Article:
RKN Global on Fake Cosmetics

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Early in February 2017, China’s police seized £100 million worth of fake cosmetics during a raid on Taizhou City.1 Fake products are a huge problem for the cosmetics industry, which struggles to deal with the rise of counterfeit goods.2 While many of us wish to save money on cosmetics, those who do so could be contributing to organized crime.3 Saving a few pounds on a bottle of perfume could result in profits being sent to crime gangs.4 This is not something that a lot of people consider when they see fake cosmetics for sale; instead they are likely to be attracted to the lower price, and the similarity to a more expensive brand.

Global brand names

During the raid on the production base in China, police found about 1,200 boxes full of products that were all thought to be fake.5 Global brand names had been used to sell the goods that could be bad quality, or potentially unsafe.  Unlikely to have been dermatologically tested, they could harm the skin or other body systems.6  Ultimately, if you want to keep yourself safe and avoid potentially harmful side effects, purchasing legitimate goods that have been dermatologically tested is the best option.

RKN Global’s founder, Ronald K. Noble, emphasizes the seriousness of the problem of counterfeit cosmetics.  In addition to economic harm, resulting in job losses, the fake cosmetic industry can fund criminal organizations who commit violent crimes, crimes that have been funded through the sale of fake cosmetics.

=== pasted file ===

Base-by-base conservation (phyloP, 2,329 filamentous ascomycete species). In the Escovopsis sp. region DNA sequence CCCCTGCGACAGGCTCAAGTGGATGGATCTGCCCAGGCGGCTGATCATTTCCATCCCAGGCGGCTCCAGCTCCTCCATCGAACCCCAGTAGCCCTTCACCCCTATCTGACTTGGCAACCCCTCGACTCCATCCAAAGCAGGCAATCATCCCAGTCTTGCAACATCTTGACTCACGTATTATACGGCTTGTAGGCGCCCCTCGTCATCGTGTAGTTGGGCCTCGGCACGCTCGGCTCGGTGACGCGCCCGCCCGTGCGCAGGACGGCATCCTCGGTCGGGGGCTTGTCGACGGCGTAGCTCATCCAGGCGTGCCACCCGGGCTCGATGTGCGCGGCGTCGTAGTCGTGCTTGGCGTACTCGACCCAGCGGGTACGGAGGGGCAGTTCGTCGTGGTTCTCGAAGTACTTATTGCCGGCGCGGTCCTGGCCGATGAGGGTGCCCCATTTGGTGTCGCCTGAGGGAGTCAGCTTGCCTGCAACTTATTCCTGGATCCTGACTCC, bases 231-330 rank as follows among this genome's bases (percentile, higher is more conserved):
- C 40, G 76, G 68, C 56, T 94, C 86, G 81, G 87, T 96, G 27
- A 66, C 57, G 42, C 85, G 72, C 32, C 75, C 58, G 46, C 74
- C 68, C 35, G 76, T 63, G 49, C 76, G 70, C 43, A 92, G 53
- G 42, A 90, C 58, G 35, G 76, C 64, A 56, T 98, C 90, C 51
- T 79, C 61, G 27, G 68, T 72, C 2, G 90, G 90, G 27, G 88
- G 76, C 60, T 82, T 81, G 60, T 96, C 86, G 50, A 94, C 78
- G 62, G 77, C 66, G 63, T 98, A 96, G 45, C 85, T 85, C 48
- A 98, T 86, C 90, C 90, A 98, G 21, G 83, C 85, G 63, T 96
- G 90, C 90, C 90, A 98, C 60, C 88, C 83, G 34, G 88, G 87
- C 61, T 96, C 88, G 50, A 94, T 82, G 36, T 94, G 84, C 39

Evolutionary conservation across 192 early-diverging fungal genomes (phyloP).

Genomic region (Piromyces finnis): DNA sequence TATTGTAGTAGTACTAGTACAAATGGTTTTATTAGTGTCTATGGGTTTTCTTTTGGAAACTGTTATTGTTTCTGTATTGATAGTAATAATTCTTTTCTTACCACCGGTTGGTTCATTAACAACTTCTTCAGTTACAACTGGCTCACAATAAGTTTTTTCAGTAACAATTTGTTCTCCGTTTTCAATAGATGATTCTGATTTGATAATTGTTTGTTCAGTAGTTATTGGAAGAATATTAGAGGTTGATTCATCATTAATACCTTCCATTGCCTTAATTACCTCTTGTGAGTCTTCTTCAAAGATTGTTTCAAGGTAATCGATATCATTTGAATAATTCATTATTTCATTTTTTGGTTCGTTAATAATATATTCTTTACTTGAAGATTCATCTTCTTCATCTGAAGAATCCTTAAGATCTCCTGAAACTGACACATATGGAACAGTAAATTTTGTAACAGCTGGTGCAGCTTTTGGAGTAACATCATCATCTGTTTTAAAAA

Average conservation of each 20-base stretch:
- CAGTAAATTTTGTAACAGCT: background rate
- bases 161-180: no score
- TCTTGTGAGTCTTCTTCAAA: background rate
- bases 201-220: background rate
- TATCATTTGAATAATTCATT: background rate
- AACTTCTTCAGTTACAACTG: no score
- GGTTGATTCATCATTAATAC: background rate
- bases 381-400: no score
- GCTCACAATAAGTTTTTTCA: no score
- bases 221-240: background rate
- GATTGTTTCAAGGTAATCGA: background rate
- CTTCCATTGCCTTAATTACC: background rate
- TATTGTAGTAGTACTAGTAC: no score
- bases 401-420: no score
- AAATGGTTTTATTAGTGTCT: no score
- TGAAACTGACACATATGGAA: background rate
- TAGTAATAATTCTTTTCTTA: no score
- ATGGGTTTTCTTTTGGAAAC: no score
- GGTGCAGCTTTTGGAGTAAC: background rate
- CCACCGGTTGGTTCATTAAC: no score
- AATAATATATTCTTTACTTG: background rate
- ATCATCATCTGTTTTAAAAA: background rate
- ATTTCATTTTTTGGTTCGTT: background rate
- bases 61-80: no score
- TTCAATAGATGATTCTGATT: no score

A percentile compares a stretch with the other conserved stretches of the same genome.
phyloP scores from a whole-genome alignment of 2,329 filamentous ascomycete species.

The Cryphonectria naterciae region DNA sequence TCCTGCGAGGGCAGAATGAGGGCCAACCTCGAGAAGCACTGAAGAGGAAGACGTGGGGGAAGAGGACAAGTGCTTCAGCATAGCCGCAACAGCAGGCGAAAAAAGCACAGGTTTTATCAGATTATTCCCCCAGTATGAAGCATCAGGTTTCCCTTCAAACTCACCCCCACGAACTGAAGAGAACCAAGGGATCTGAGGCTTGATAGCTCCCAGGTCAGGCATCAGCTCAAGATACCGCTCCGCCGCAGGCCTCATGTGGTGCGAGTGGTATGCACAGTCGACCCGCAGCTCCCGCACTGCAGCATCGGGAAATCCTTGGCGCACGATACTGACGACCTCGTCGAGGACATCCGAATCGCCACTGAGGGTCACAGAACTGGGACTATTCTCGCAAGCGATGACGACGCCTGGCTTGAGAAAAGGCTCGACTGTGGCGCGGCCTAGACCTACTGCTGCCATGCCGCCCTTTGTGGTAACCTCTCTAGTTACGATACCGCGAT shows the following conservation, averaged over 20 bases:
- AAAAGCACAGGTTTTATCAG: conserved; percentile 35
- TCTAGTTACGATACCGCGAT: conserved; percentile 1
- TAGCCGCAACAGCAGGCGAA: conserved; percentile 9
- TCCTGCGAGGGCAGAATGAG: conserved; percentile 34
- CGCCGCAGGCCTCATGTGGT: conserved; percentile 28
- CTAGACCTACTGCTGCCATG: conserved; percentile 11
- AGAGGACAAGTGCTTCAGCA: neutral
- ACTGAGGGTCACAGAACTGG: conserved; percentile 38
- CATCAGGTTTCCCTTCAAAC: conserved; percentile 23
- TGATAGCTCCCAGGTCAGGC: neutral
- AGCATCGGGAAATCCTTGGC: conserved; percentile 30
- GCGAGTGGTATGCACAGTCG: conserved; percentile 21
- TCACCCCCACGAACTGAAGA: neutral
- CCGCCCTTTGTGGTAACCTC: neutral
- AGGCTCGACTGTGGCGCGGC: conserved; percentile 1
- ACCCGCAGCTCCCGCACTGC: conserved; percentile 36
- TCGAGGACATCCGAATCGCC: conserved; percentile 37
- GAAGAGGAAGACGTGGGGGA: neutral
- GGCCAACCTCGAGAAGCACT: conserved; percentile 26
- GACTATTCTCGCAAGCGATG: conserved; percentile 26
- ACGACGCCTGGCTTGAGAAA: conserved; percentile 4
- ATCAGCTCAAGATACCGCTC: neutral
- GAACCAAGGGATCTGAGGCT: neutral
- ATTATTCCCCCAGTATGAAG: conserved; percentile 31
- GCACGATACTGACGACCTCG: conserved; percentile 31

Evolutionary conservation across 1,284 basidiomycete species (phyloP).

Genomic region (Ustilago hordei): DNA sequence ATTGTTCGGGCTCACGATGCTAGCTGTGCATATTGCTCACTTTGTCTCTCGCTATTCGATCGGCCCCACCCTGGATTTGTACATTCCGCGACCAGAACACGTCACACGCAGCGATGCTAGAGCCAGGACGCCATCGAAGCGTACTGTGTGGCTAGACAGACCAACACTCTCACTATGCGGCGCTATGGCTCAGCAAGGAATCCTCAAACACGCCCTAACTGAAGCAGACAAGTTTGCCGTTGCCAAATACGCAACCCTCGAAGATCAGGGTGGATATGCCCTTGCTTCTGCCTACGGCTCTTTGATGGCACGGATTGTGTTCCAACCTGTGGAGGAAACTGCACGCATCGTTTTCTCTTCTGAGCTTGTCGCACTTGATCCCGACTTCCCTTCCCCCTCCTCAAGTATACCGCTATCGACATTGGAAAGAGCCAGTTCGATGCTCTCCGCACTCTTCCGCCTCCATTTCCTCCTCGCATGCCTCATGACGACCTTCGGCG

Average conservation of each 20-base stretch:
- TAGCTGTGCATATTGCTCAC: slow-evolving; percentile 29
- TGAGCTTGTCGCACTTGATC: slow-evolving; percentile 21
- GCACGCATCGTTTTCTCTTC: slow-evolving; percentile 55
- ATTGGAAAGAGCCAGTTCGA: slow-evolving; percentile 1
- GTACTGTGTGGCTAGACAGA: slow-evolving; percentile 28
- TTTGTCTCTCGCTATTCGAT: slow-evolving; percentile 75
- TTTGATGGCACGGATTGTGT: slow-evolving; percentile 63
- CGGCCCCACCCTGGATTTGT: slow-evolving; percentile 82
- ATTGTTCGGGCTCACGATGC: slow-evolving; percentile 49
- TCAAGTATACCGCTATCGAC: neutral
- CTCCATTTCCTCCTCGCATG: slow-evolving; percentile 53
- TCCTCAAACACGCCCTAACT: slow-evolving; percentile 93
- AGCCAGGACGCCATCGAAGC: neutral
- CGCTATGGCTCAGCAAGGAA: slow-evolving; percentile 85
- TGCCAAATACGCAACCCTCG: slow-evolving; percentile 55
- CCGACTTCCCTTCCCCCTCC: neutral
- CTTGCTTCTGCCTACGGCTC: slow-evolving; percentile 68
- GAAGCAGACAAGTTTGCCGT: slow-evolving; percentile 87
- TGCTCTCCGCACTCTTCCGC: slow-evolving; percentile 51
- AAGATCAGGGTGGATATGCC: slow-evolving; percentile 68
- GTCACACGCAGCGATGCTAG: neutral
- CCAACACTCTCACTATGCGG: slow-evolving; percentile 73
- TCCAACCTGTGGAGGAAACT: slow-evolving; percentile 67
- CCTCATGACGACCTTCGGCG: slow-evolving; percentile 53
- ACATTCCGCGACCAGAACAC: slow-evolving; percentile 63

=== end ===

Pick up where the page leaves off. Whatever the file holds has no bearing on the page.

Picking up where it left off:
Poor quality products

Often poor in quality and unsafe to use, counterfeit cosmetics are merely a means of making money illegally, rather than a legitimate business product.8 Many brands are more than happy to test the safety of the products that they sell– after all, it is in their interest to produce items that are not harmful to their customers. Those which are sold as fake cosmetics, by contrast, are unlikely to have been through any safety check.

Do not buy fake cosmetics!

Putting yourself at risk

Unfortunately, those who purchase cosmetic, and anti-aging products online often put themselves at risk. The counterfeiting industry is not regulated, and therefore manufacturers of these products can potentially put anything they want in them. Government studies on some anti-aging products showed that they contained carcinogens  such as arsenic, cadmium, and berylium.

Consumers can help combat crimes

While the cost of a genuine product may be considerably higher than fake ones, consumers can help combat the sale of fake cosmetics by only purchasing them from a reputable store.12  The counterfeit industry, like all industries, meets the demand of its consumers.

Another way that consumers can help to combat these crimes is to always check websites for a postal address. Many people now purchase goods online, but they should always do so with caution. Websites that supply no address at all should be avoided.13

Ronald Noble, founder of RKN Global urges consumers to think twice before purchasing goods that they suspect may be fake. Buying genuine products will help to boost the economy, and ensure money ends up in the right hands.

The raid on Taizhou City that resulted in the discovery of more than 1,200 boxes of fake cosmetics has since seen 13 out of 15 arrested suspects being charged for their crimes.14 Although the police are actively looking to combat counterfeiting, the industry will continue to thrive if consumers continue to purchase these products.

If you suspect that a merchant may be selling fake cosmetics, contact the police or other relevant government authority in your country, so you can be a part of the solution.

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